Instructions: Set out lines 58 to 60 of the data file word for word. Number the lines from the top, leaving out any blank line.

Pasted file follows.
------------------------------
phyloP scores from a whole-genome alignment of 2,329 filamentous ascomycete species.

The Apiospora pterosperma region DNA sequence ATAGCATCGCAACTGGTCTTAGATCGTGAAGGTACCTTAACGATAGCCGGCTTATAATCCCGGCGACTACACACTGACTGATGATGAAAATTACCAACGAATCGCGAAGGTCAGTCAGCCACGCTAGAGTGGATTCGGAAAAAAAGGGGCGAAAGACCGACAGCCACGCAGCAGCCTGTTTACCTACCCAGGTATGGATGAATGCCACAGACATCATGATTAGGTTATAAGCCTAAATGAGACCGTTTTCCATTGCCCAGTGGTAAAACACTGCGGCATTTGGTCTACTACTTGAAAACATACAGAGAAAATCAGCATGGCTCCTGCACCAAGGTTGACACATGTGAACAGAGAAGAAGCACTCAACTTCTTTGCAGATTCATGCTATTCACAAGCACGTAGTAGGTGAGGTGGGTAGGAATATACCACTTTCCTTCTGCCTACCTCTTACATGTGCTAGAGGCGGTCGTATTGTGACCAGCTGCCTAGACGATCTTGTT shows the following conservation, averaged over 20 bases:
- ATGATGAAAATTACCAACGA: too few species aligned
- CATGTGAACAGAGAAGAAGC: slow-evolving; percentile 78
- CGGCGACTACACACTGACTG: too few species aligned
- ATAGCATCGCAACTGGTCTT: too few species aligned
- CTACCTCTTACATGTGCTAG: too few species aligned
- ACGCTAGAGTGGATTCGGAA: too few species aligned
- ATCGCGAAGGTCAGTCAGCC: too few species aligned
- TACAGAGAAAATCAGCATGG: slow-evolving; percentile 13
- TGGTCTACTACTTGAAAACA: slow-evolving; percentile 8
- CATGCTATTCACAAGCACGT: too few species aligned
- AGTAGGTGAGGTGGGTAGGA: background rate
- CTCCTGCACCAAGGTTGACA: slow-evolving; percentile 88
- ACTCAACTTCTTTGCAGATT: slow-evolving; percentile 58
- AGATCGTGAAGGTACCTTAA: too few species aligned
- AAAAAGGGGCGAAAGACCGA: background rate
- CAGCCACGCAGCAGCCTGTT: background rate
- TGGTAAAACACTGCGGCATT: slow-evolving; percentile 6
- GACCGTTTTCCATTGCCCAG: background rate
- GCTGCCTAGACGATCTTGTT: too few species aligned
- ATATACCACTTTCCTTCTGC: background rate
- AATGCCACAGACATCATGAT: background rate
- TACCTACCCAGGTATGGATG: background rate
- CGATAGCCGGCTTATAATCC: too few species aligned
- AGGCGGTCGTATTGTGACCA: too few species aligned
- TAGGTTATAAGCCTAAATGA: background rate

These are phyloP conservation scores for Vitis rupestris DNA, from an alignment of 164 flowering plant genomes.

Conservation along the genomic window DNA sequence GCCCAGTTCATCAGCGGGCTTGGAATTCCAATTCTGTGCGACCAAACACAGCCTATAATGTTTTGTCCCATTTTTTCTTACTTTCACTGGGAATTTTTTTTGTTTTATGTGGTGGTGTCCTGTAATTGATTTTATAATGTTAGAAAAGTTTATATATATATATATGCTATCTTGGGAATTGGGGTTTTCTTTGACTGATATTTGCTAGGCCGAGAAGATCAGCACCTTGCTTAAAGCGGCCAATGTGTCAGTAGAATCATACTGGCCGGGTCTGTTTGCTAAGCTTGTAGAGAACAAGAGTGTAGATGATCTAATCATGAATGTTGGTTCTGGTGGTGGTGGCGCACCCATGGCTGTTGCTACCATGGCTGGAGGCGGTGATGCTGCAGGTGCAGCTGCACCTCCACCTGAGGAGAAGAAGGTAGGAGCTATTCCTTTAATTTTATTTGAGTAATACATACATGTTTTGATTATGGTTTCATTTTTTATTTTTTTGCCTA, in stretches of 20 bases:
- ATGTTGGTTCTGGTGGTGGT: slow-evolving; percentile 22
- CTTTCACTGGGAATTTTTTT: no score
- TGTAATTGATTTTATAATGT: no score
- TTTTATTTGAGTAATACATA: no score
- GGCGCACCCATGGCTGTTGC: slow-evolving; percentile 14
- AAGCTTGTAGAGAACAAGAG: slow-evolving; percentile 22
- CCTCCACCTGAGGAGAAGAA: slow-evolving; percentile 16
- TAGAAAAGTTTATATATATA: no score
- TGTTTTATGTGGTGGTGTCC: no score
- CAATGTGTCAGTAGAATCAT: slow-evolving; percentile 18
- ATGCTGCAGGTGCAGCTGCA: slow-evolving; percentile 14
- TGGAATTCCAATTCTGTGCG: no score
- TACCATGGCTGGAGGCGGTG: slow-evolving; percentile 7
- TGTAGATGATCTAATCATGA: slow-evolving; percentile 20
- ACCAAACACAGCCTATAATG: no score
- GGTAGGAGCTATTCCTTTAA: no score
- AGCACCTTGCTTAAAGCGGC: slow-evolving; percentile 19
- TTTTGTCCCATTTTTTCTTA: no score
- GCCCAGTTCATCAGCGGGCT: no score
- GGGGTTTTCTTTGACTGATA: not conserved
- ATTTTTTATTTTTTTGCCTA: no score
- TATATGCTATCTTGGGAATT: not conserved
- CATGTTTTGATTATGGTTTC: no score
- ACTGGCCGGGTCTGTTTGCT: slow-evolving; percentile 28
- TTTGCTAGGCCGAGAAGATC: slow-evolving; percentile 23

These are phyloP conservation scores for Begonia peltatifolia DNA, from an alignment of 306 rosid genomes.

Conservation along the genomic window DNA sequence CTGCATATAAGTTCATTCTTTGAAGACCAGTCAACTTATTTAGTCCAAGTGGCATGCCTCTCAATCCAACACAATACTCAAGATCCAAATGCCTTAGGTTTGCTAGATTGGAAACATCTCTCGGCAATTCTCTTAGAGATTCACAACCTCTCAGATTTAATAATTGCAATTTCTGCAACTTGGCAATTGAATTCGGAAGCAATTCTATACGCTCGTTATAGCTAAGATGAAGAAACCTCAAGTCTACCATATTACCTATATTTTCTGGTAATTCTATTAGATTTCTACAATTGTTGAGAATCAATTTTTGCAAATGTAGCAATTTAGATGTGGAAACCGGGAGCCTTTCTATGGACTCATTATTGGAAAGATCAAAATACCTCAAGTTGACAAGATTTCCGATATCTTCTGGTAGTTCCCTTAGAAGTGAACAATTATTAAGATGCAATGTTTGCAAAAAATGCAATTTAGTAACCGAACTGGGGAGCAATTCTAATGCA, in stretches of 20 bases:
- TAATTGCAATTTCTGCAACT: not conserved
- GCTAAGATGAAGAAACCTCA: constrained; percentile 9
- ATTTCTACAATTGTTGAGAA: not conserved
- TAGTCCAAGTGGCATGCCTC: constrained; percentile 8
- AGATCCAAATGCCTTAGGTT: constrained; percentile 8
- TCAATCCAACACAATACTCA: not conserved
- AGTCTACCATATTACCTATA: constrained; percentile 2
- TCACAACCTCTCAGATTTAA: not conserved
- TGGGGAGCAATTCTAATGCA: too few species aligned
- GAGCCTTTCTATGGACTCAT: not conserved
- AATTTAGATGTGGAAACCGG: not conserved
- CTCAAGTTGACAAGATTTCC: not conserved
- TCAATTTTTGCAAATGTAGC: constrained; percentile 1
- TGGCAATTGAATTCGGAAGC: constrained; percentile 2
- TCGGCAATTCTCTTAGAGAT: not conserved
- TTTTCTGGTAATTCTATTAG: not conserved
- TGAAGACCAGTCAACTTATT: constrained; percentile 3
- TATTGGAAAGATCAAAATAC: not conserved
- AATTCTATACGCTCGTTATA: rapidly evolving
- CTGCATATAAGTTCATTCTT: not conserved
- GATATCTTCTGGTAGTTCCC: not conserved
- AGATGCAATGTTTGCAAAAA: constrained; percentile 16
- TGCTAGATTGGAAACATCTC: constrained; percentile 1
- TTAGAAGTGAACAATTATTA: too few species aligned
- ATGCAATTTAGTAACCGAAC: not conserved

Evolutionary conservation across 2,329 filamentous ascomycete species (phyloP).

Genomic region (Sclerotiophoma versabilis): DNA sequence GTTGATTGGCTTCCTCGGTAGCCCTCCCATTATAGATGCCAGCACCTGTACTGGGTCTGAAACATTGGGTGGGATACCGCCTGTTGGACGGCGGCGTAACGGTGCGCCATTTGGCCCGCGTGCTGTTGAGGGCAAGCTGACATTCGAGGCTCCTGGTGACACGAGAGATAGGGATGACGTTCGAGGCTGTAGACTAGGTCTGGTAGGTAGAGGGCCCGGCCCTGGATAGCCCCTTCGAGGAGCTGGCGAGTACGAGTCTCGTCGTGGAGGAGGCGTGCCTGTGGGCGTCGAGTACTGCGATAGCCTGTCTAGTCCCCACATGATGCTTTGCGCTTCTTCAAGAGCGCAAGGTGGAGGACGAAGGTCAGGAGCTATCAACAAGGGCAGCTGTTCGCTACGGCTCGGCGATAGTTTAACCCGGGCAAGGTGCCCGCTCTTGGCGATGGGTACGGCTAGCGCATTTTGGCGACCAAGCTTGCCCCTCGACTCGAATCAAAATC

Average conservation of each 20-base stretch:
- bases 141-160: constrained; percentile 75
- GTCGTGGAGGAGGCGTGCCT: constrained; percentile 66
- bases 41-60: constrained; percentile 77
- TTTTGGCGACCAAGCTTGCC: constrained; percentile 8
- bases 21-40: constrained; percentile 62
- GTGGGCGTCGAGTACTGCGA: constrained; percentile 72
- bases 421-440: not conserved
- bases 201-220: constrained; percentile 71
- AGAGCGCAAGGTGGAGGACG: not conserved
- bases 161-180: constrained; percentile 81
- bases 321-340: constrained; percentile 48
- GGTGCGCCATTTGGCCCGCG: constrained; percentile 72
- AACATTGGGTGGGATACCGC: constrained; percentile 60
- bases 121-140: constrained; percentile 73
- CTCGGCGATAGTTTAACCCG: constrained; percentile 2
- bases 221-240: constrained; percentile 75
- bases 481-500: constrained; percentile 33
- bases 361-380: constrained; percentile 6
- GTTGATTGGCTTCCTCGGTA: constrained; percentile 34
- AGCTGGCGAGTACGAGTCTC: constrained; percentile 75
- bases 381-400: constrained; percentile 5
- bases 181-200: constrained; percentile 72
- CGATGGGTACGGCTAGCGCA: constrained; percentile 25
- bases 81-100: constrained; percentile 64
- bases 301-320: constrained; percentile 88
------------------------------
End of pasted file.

- GCTAAGATGAAGAAACCTCA: constrained; percentile 9
- ATTTCTACAATTGTTGAGAA: not conserved
- TAGTCCAAGTGGCATGCCTC: constrained; percentile 8